As he was preparing a last, desperate swing, a gunshot echoed through the cavern. The top half of the first miner’s head exploded to the left in a fine black mist, its body collapsing to the ground. He swung the stone at the next figure, connecting with its head and knocking it aside. The fingers of the third creature brushed his neck as he dashed past. A rope dropped down from the hole in the ceiling, and at the top his assistant crouched, rifle in hand, her figure glowing in the orange light of her lantern.
Another shot rang out as he sprinted for the rope and another body fell behind him, splashing to the watery floor. He turned his head back to see the rest of the stone wall crumbling to the ground, each flow of water growing as they rushed into the cavern. When he was within a few feet of the dangling rope he dove forward, his fingers forming a vise-like grip on its hide.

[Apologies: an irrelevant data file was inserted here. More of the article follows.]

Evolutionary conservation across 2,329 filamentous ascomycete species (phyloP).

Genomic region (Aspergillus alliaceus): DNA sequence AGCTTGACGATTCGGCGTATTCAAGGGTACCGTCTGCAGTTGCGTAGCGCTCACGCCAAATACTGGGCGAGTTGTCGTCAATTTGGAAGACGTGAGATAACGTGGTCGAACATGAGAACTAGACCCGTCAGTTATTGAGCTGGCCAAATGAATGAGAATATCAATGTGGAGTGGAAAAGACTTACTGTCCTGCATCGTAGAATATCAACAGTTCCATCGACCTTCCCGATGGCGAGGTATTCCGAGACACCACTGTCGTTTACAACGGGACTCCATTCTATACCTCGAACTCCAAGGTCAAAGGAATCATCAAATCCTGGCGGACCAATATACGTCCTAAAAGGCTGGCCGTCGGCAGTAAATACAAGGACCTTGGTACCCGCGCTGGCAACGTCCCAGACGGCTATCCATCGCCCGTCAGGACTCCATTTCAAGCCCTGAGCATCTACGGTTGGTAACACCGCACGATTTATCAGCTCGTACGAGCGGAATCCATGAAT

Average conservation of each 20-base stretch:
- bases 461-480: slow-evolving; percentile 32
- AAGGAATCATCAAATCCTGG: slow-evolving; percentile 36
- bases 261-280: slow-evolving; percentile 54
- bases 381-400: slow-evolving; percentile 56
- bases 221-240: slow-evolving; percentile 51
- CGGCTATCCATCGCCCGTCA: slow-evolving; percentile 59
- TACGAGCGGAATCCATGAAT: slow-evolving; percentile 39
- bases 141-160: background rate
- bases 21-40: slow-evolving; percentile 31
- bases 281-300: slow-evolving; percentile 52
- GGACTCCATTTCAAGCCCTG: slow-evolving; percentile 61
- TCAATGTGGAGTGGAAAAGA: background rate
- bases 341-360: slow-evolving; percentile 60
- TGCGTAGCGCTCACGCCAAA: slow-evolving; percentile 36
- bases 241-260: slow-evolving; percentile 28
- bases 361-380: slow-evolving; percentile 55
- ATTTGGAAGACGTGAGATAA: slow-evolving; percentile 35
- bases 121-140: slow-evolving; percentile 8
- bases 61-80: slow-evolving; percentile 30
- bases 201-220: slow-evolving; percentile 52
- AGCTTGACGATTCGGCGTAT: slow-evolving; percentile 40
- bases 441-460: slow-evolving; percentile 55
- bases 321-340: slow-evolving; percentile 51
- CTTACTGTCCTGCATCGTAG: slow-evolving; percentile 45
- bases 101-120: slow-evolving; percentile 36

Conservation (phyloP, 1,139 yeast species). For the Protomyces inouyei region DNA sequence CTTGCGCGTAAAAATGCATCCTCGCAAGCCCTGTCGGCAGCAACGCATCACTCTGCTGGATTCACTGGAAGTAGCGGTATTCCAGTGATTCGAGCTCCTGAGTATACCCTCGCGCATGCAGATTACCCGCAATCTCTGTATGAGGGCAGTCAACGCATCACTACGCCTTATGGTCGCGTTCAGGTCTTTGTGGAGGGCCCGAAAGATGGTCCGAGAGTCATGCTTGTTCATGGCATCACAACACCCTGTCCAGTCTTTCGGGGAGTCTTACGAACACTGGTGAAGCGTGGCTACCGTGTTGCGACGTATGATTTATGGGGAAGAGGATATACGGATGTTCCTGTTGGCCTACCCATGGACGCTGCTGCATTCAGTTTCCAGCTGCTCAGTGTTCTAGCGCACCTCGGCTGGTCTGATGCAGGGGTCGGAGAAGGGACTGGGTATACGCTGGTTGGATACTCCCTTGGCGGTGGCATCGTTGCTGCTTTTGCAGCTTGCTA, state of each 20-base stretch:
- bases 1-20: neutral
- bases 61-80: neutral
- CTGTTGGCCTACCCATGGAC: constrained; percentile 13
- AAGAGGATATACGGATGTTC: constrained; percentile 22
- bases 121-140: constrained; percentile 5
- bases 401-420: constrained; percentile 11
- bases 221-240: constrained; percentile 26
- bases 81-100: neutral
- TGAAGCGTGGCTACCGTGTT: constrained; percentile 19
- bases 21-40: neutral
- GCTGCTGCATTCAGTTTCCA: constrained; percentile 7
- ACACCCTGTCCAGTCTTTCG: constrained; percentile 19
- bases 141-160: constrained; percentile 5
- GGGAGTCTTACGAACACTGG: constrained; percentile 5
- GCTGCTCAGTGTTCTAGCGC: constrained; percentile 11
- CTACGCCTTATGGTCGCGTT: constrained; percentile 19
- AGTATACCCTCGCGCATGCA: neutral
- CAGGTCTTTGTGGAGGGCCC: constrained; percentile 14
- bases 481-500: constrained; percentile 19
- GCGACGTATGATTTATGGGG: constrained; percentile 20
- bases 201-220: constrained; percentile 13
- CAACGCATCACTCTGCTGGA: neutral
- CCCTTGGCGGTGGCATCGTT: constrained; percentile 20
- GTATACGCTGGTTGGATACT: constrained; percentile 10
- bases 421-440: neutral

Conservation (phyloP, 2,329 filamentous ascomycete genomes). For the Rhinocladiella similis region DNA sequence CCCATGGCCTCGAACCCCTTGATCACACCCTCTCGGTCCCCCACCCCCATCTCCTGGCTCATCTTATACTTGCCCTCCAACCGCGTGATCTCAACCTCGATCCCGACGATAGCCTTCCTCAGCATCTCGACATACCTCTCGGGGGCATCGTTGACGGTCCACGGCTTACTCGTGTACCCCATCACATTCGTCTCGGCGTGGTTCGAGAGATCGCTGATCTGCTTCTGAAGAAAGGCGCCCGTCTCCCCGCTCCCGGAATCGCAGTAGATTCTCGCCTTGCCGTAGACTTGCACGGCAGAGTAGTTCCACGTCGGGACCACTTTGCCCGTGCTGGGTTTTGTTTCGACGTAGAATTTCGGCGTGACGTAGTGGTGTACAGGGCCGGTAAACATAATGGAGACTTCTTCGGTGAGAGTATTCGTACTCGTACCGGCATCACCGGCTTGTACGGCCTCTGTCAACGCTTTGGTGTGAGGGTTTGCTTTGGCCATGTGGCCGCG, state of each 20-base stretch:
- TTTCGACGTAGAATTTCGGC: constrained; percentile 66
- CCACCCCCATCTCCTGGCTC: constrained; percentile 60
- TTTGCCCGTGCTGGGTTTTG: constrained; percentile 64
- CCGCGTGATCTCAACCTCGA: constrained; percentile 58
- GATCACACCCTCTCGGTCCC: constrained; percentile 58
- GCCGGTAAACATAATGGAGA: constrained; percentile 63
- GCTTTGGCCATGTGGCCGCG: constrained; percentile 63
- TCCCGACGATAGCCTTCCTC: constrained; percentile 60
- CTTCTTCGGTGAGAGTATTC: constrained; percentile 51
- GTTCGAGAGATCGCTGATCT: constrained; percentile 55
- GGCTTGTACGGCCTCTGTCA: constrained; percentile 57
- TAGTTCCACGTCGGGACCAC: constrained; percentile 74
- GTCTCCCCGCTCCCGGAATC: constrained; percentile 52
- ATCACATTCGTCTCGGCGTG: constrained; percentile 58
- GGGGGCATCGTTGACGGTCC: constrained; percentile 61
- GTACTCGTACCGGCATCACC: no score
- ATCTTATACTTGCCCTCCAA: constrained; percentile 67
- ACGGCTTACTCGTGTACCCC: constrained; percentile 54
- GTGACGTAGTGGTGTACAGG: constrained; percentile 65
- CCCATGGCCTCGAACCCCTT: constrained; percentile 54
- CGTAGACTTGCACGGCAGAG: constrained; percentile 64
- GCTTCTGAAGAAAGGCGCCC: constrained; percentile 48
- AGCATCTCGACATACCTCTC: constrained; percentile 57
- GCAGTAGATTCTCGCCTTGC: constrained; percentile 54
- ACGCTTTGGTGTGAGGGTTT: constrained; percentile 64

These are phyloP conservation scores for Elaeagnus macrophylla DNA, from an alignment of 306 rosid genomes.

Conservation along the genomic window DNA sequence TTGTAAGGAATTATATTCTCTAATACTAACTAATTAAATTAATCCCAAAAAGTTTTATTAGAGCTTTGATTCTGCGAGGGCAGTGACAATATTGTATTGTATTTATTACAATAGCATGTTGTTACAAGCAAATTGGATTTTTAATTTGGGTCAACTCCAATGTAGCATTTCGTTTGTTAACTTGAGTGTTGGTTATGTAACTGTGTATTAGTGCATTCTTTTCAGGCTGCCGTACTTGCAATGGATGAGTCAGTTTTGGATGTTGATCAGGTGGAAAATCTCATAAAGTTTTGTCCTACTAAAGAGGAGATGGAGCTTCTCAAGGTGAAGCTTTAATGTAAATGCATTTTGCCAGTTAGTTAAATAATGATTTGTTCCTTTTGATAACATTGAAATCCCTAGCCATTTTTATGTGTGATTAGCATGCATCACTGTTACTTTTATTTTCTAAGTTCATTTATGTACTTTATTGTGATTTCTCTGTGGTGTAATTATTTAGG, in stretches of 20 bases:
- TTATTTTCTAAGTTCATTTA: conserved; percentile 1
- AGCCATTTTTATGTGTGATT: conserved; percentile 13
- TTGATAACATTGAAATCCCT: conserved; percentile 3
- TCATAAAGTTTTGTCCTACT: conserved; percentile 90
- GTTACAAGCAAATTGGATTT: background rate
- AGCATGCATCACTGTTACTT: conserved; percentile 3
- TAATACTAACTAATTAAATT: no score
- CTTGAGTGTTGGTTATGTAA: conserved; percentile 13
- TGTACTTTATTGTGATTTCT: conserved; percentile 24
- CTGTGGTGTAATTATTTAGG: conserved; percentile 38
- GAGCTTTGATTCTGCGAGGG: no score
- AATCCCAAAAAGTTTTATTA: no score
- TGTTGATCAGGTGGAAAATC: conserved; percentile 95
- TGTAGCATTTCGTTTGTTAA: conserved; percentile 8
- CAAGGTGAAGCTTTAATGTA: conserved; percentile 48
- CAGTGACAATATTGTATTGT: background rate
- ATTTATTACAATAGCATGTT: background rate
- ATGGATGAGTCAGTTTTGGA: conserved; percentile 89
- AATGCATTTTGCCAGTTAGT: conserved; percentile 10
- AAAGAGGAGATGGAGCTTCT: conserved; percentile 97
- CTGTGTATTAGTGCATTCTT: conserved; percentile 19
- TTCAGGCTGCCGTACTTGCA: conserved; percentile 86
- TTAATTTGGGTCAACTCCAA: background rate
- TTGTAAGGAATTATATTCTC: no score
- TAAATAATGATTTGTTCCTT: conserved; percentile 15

As he began to haul himself up, he felt a cold, wet tug at his foot. He looked down to find slick gray fingers curled around his ankle. The creature, still half trapped in the rubble, stared up with black eyes as it tried to pull him back to the cavern floor.
“Shoot it!” he yelled, as he scrambled to free himself from the icy grip.
“I can’t get a clean shot!” Valeria called back.
He heard a thunderous cracking sound behind him and whirled his head to see the rest of wall collapse outward, unleashing a torrent of water that threatened to sweep him into the abyss below.
A gunshot rang from above. A small jab of pain flared in his shoulder as the creature’s head rocked back from the force of the blow, its grip relaxing. Slavin scurried up the rope as a torrent of water roared past him. Shivering, he watched as the wave swept away the loose stones that held the creature, carrying them and it over the edge of the fall and into the black. He looked at the satchel, still securely fastened across his chest and grinned as he resumed his ascent.
* * *